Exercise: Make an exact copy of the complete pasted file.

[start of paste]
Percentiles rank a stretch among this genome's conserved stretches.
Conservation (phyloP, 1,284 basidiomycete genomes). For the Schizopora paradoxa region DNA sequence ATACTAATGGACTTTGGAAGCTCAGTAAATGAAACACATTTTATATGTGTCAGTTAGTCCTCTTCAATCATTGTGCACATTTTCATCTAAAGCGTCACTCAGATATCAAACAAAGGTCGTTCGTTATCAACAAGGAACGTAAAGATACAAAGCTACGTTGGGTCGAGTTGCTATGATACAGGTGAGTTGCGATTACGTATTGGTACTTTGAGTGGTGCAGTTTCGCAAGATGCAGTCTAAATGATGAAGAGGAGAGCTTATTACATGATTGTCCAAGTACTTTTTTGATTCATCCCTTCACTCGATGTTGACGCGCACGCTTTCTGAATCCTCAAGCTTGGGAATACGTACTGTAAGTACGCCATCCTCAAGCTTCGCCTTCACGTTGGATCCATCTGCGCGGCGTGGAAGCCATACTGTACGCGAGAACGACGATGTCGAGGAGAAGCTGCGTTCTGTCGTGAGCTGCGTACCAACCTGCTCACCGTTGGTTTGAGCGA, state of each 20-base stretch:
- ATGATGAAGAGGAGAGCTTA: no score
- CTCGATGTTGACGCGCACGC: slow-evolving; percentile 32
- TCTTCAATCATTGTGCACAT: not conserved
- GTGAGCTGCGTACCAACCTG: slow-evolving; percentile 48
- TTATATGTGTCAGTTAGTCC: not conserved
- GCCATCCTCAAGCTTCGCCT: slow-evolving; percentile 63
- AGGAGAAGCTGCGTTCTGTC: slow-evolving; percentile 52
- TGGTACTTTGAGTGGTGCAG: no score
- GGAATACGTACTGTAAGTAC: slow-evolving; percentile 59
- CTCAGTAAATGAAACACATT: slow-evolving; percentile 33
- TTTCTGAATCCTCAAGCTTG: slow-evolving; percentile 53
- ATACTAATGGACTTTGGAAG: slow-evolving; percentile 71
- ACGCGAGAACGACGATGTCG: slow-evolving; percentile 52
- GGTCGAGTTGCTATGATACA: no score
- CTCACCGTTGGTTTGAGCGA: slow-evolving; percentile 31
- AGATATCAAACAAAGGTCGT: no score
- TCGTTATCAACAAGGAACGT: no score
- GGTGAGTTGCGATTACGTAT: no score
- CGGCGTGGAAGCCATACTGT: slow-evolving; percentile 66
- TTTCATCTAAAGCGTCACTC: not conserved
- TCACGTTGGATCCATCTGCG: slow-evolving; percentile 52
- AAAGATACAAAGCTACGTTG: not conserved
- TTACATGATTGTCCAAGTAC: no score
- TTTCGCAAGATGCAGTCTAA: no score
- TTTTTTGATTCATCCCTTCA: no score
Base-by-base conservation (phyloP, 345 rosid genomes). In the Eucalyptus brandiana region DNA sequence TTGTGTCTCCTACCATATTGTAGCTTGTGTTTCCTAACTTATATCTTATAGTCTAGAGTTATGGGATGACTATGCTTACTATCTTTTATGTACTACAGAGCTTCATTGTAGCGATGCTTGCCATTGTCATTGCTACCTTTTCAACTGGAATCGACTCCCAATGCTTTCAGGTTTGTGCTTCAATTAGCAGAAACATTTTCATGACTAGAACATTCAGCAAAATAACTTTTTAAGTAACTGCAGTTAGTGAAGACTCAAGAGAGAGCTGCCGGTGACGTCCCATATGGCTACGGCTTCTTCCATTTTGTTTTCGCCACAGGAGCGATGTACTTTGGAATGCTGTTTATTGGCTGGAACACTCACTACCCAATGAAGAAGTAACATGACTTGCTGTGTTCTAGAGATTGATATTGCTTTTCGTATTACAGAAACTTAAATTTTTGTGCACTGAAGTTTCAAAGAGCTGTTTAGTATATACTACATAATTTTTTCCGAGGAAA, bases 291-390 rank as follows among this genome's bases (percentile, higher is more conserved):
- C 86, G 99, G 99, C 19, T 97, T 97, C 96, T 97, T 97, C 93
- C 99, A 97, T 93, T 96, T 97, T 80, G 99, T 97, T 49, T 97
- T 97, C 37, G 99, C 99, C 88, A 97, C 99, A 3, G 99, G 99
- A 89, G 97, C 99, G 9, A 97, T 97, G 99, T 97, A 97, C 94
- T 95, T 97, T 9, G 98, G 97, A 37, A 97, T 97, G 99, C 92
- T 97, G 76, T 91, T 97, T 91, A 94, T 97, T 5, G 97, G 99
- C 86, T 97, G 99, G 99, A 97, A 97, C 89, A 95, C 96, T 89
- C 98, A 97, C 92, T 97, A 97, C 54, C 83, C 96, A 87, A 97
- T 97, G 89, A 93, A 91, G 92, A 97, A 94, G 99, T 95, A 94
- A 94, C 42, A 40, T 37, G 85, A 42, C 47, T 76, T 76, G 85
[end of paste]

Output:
Percentiles rank a stretch among this genome's conserved stretches.
Conservation (phyloP, 1,284 basidiomycete genomes). For the Schizopora paradoxa region DNA sequence ATACTAATGGACTTTGGAAGCTCAGTAAATGAAACACATTTTATATGTGTCAGTTAGTCCTCTTCAATCATTGTGCACATTTTCATCTAAAGCGTCACTCAGATATCAAACAAAGGTCGTTCGTTATCAACAAGGAACGTAAAGATACAAAGCTACGTTGGGTCGAGTTGCTATGATACAGGTGAGTTGCGATTACGTATTGGTACTTTGAGTGGTGCAGTTTCGCAAGATGCAGTCTAAATGATGAAGAGGAGAGCTTATTACATGATTGTCCAAGTACTTTTTTGATTCATCCCTTCACTCGATGTTGACGCGCACGCTTTCTGAATCCTCAAGCTTGGGAATACGTACTGTAAGTACGCCATCCTCAAGCTTCGCCTTCACGTTGGATCCATCTGCGCGGCGTGGAAGCCATACTGTACGCGAGAACGACGATGTCGAGGAGAAGCTGCGTTCTGTCGTGAGCTGCGTACCAACCTGCTCACCGTTGGTTTGAGCGA, state of each 20-base stretch:
- ATGATGAAGAGGAGAGCTTA: no score
- CTCGATGTTGACGCGCACGC: slow-evolving; percentile 32
- TCTTCAATCATTGTGCACAT: not conserved
- GTGAGCTGCGTACCAACCTG: slow-evolving; percentile 48
- TTATATGTGTCAGTTAGTCC: not conserved
- GCCATCCTCAAGCTTCGCCT: slow-evolving; percentile 63
- AGGAGAAGCTGCGTTCTGTC: slow-evolving; percentile 52
- TGGTACTTTGAGTGGTGCAG: no score
- GGAATACGTACTGTAAGTAC: slow-evolving; percentile 59
- CTCAGTAAATGAAACACATT: slow-evolving; percentile 33
- TTTCTGAATCCTCAAGCTTG: slow-evolving; percentile 53
- ATACTAATGGACTTTGGAAG: slow-evolving; percentile 71
- ACGCGAGAACGACGATGTCG: slow-evolving; percentile 52
- GGTCGAGTTGCTATGATACA: no score
- CTCACCGTTGGTTTGAGCGA: slow-evolving; percentile 31
- AGATATCAAACAAAGGTCGT: no score
- TCGTTATCAACAAGGAACGT: no score
- GGTGAGTTGCGATTACGTAT: no score
- CGGCGTGGAAGCCATACTGT: slow-evolving; percentile 66
- TTTCATCTAAAGCGTCACTC: not conserved
- TCACGTTGGATCCATCTGCG: slow-evolving; percentile 52
- AAAGATACAAAGCTACGTTG: not conserved
- TTACATGATTGTCCAAGTAC: no score
- TTTCGCAAGATGCAGTCTAA: no score
- TTTTTTGATTCATCCCTTCA: no score
Base-by-base conservation (phyloP, 345 rosid genomes). In the Eucalyptus brandiana region DNA sequence TTGTGTCTCCTACCATATTGTAGCTTGTGTTTCCTAACTTATATCTTATAGTCTAGAGTTATGGGATGACTATGCTTACTATCTTTTATGTACTACAGAGCTTCATTGTAGCGATGCTTGCCATTGTCATTGCTACCTTTTCAACTGGAATCGACTCCCAATGCTTTCAGGTTTGTGCTTCAATTAGCAGAAACATTTTCATGACTAGAACATTCAGCAAAATAACTTTTTAAGTAACTGCAGTTAGTGAAGACTCAAGAGAGAGCTGCCGGTGACGTCCCATATGGCTACGGCTTCTTCCATTTTGTTTTCGCCACAGGAGCGATGTACTTTGGAATGCTGTTTATTGGCTGGAACACTCACTACCCAATGAAGAAGTAACATGACTTGCTGTGTTCTAGAGATTGATATTGCTTTTCGTATTACAGAAACTTAAATTTTTGTGCACTGAAGTTTCAAAGAGCTGTTTAGTATATACTACATAATTTTTTCCGAGGAAA, bases 291-390 rank as follows among this genome's bases (percentile, higher is more conserved):
- C 86, G 99, G 99, C 19, T 97, T 97, C 96, T 97, T 97, C 93
- C 99, A 97, T 93, T 96, T 97, T 80, G 99, T 97, T 49, T 97
- T 97, C 37, G 99, C 99, C 88, A 97, C 99, A 3, G 99, G 99
- A 89, G 97, C 99, G 9, A 97, T 97, G 99, T 97, A 97, C 94
- T 95, T 97, T 9, G 98, G 97, A 37, A 97, T 97, G 99, C 92
- T 97, G 76, T 91, T 97, T 91, A 94, T 97, T 5, G 97, G 99
- C 86, T 97, G 99, G 99, A 97, A 97, C 89, A 95, C 96, T 89
- C 98, A 97, C 92, T 97, A 97, C 54, C 83, C 96, A 87, A 97
- T 97, G 89, A 93, A 91, G 92, A 97, A 94, G 99, T 95, A 94
- A 94, C 42, A 40, T 37, G 85, A 42, C 47, T 76, T 76, G 85